By Ken Magri
For more than 45 years, the Sacramento Employment and Training Agency has succeeded in helping local residents find jobs. Now, a $5 million grant awarded from the State of California will soon enable SETA to better reach its employment goals as it facilitates a new workforce program called Public Pathways.
The Public Pathways program is specifically aimed at building careers in the public, business, biotechnology, health care and social services sectors. It can qualify prospective employees by offering them training, certifications, enrollment into postsecondary education and employment counseling if needed.
The grant was awarded to SETA by the California Workforce Development Board, a state program initiated by Gov. Gavin Newsom. While the $5 million can be used by SETA at its discretion, the grant’s main emphasis centers around its Public Pathways program and preparing job-seekers for Aggie Square, a project being built on the UC Davis campus in Sacramento.
The Aggie Square Project
Aggie Square will be a combined complex of medical, research, residential and office facilities, expanding the UC Davis Medical Center, and providing economic development opportunities to the Oak Park neighborhood in particular.
Groundbreaking on the first phase of Aggie Square began in 2022 and is scheduled to be completed winter 2025. This is a $1.1 billion fund for the first two buildings, biotechnology labs totaling 1.2 million square feet, to be constructed by the developer Wexford Science & Technology, LLC, which specializes in these kinds of high-tech buildings.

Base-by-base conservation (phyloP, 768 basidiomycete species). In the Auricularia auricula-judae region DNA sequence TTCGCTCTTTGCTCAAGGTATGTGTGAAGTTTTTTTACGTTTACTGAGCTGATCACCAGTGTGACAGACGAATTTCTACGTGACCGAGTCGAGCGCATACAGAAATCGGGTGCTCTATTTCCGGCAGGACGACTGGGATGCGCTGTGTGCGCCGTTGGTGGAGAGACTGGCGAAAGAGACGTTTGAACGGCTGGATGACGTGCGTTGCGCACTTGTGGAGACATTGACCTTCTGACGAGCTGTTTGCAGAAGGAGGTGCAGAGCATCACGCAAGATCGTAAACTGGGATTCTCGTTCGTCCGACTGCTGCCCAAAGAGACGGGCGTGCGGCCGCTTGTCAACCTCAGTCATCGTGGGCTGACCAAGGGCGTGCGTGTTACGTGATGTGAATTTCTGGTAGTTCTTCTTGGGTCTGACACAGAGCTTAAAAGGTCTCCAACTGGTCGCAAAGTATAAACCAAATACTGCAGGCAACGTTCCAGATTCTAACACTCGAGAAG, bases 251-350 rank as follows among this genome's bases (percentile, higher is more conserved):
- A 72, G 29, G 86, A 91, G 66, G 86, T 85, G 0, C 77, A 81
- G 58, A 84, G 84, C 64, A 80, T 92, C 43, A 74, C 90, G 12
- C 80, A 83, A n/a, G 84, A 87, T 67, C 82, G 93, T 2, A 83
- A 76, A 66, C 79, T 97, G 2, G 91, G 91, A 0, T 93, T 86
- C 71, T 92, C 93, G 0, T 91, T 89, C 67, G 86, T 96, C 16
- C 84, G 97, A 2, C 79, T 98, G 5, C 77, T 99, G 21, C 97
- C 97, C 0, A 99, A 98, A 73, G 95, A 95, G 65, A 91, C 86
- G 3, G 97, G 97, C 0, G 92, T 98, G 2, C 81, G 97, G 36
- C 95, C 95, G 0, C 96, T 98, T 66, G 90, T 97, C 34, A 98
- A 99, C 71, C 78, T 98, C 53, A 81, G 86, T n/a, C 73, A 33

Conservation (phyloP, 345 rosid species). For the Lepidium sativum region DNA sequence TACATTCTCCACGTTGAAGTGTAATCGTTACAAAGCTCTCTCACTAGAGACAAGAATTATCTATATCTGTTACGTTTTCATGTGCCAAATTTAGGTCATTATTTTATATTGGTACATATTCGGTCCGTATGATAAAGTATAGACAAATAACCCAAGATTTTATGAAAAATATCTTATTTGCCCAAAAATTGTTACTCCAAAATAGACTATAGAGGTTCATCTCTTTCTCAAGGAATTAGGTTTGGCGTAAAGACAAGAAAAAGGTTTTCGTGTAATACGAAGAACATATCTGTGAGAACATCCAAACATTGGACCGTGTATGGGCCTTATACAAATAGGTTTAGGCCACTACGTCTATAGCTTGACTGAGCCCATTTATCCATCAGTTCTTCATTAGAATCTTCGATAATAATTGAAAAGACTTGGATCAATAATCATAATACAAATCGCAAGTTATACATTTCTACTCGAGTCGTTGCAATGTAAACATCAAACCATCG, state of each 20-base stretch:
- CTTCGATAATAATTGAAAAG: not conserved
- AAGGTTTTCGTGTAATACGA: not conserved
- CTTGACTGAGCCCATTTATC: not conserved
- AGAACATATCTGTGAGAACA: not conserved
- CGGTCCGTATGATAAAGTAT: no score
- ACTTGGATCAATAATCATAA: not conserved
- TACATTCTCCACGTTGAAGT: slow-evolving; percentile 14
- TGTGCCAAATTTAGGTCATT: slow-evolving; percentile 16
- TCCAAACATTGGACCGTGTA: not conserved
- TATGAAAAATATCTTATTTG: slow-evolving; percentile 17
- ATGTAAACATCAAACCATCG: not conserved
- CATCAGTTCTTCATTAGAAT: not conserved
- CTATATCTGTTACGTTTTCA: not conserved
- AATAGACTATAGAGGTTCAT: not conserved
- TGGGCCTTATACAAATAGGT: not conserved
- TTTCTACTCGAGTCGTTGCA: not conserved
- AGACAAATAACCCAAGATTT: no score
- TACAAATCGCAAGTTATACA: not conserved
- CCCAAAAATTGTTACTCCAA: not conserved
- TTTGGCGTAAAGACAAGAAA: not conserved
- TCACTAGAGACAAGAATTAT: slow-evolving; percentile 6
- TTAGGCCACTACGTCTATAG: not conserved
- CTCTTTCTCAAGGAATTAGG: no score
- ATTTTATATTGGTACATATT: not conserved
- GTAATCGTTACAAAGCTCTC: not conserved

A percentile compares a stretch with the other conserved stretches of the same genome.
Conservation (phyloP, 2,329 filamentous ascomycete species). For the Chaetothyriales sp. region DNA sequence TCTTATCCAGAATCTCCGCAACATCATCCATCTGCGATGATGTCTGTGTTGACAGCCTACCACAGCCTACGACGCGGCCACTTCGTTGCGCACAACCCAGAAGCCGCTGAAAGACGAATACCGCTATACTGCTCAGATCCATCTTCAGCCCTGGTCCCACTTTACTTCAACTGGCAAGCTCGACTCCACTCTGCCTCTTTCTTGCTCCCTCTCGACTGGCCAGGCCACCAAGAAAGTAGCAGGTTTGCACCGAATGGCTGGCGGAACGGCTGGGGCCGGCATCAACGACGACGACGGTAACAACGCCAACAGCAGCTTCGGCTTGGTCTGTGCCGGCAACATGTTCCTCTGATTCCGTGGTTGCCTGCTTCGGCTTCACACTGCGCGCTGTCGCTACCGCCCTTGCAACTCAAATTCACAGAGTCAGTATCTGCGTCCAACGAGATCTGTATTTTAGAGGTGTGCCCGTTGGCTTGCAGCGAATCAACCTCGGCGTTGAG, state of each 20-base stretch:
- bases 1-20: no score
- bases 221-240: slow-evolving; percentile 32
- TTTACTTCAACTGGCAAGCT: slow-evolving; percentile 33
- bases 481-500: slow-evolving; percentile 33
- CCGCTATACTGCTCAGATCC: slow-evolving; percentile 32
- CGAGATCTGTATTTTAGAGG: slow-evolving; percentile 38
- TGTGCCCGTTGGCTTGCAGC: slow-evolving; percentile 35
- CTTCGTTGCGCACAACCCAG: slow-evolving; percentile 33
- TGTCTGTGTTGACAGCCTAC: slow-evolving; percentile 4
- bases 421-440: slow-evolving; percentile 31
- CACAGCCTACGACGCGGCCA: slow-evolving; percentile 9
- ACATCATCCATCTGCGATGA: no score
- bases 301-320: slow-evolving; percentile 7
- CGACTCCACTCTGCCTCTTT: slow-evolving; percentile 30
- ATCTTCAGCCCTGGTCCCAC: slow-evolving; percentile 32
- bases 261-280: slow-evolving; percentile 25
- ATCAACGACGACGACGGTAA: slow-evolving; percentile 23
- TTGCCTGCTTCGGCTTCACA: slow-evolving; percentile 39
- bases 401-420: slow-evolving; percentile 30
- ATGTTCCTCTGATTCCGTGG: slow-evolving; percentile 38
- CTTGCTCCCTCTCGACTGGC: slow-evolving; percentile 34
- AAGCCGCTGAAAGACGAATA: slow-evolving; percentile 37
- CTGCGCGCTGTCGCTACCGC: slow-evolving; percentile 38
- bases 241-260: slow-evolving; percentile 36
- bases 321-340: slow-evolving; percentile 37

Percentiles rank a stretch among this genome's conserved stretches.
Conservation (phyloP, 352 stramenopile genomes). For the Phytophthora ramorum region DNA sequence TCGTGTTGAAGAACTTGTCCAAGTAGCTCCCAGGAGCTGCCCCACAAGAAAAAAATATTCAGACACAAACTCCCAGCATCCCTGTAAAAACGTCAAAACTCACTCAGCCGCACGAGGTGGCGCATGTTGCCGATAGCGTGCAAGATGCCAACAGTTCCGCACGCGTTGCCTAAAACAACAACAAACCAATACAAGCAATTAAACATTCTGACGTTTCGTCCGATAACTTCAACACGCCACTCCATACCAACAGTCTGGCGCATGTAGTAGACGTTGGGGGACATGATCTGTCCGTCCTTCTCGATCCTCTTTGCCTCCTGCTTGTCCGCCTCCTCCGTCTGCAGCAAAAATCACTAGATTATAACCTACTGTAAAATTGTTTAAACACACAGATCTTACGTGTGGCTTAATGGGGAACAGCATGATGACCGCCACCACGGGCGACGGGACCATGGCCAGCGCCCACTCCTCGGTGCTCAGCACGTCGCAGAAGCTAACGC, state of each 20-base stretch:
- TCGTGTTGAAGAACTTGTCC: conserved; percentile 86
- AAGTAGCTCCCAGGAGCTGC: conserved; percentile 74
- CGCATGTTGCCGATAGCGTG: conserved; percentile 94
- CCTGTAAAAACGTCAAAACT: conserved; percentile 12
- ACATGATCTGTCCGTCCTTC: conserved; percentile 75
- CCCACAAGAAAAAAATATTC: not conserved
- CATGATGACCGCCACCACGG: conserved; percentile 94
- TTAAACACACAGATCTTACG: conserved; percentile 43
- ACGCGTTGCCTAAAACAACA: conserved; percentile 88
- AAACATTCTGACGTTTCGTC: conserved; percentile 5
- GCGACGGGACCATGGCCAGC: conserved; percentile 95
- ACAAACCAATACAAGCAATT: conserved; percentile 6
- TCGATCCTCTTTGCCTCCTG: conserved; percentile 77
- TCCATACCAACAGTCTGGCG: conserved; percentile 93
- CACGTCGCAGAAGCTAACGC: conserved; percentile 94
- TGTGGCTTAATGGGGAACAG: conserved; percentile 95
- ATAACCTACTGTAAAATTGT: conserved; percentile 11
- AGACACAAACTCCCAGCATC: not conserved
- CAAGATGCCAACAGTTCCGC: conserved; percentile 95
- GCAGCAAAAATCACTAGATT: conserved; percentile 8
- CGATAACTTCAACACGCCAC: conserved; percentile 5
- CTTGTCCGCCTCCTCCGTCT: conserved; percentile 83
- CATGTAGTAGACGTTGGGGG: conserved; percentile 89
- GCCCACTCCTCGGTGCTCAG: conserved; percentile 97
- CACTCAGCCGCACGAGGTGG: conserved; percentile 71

UC Davis has promised that 20% of jobs for Aggie Square will be set aside for people in the immediate neighborhood who have been traditionally underserved. It has also promised additional funding to prevent any gentrification that might raise home prices due to an influx of residents to nearby neighborhoods.
The Public Pathway program will help create an Aggie Square workforce, qualifying people for current and future employment in a wide range of jobs that become available as the project evolves. While the building phase continues, the initial jobs created are in construction. After that, jobs in sectors like health care, research and technology become the main hiring need.
What does SETA do?
SETA is a staffing agency that connects employers who have specific employment needs with matching candidates that can fulfill those needs. Referred to as a joint powers agency, it is a stand-alone organization created in 1978 by both the city and county of Sacramento.
The people SETA serves through its community outreach are individuals who experience barriers to employment. Barriers such as language, homelessness, having been formerly incarcerated or a refugee, prevent some Sacramentans from entering the workforce. To break through these barriers, SETA oversees a variety of wraparound services, like preschool programs, internship programs and support efforts for job-seekers experiencing one or more of these barriers to employment.
SETA’s Sacramento Works program helps businesses find qualified workers, and will even train them if necessary. Through its network of 13 job centers throughout Sacramento County, anyone seeking a job is welcome to drop in and use computers or fax machines, workshopresumes, attend employment workshops and receive individual assistance.